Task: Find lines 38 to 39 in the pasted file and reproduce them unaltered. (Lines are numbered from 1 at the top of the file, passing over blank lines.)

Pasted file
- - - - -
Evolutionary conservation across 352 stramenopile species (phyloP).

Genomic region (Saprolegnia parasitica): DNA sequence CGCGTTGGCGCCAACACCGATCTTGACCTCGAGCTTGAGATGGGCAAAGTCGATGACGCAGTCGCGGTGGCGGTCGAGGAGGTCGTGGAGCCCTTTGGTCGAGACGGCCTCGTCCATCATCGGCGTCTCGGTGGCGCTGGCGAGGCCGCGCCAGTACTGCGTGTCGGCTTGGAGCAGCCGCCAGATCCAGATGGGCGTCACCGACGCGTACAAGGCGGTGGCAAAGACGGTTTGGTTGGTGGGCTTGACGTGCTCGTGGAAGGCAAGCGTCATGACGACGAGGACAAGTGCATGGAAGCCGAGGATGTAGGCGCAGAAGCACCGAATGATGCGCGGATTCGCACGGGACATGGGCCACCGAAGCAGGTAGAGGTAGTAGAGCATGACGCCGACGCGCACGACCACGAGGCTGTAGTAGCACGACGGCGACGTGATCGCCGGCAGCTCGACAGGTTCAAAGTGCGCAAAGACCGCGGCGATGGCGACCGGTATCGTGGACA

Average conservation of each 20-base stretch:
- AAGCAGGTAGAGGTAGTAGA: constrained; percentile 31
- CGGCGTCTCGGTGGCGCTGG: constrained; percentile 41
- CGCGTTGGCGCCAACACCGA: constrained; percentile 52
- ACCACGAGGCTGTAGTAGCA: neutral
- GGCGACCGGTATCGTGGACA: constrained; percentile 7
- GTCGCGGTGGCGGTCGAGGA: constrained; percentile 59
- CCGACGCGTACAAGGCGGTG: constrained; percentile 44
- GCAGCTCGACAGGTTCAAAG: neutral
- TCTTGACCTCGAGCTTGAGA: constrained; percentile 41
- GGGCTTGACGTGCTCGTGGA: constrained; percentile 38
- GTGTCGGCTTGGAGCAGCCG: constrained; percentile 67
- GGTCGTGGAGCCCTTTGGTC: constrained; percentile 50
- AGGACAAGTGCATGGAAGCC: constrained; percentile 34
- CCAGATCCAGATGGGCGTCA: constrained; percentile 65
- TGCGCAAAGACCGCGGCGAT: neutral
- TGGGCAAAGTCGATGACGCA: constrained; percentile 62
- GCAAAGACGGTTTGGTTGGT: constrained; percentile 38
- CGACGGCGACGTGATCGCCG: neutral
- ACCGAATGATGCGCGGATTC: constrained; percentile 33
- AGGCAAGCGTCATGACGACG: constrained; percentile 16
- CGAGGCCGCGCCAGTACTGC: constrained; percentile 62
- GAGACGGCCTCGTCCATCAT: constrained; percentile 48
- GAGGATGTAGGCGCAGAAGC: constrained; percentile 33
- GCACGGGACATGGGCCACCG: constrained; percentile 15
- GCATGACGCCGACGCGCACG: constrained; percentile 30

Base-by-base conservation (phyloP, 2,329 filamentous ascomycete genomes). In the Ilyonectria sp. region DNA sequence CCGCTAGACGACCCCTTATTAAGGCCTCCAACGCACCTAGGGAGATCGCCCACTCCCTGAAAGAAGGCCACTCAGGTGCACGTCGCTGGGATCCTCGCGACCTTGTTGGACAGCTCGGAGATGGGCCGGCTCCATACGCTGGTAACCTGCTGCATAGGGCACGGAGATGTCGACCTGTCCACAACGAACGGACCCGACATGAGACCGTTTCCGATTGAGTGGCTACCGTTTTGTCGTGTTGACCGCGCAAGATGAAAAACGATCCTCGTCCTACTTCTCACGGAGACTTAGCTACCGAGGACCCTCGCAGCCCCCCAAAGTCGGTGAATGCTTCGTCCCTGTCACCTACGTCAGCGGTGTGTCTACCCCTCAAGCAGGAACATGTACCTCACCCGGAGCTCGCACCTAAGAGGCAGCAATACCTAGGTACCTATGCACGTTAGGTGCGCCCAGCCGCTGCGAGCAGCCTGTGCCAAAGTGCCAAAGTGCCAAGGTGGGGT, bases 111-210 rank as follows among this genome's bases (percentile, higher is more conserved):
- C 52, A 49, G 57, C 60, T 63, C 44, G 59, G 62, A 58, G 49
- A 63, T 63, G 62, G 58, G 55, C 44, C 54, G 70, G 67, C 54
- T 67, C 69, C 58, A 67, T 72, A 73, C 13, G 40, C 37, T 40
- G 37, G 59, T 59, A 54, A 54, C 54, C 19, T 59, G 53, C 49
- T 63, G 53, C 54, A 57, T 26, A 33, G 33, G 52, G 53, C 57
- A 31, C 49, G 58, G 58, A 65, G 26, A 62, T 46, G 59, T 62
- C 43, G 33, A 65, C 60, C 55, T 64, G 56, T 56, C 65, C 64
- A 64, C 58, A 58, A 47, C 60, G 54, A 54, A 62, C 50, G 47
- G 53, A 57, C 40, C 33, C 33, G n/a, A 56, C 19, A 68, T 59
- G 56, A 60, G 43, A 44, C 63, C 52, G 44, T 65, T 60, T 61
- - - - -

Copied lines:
- G 53, A 57, C 40, C 33, C 33, G n/a, A 56, C 19, A 68, T 59
- G 56, A 60, G 43, A 44, C 63, C 52, G 44, T 65, T 60, T 61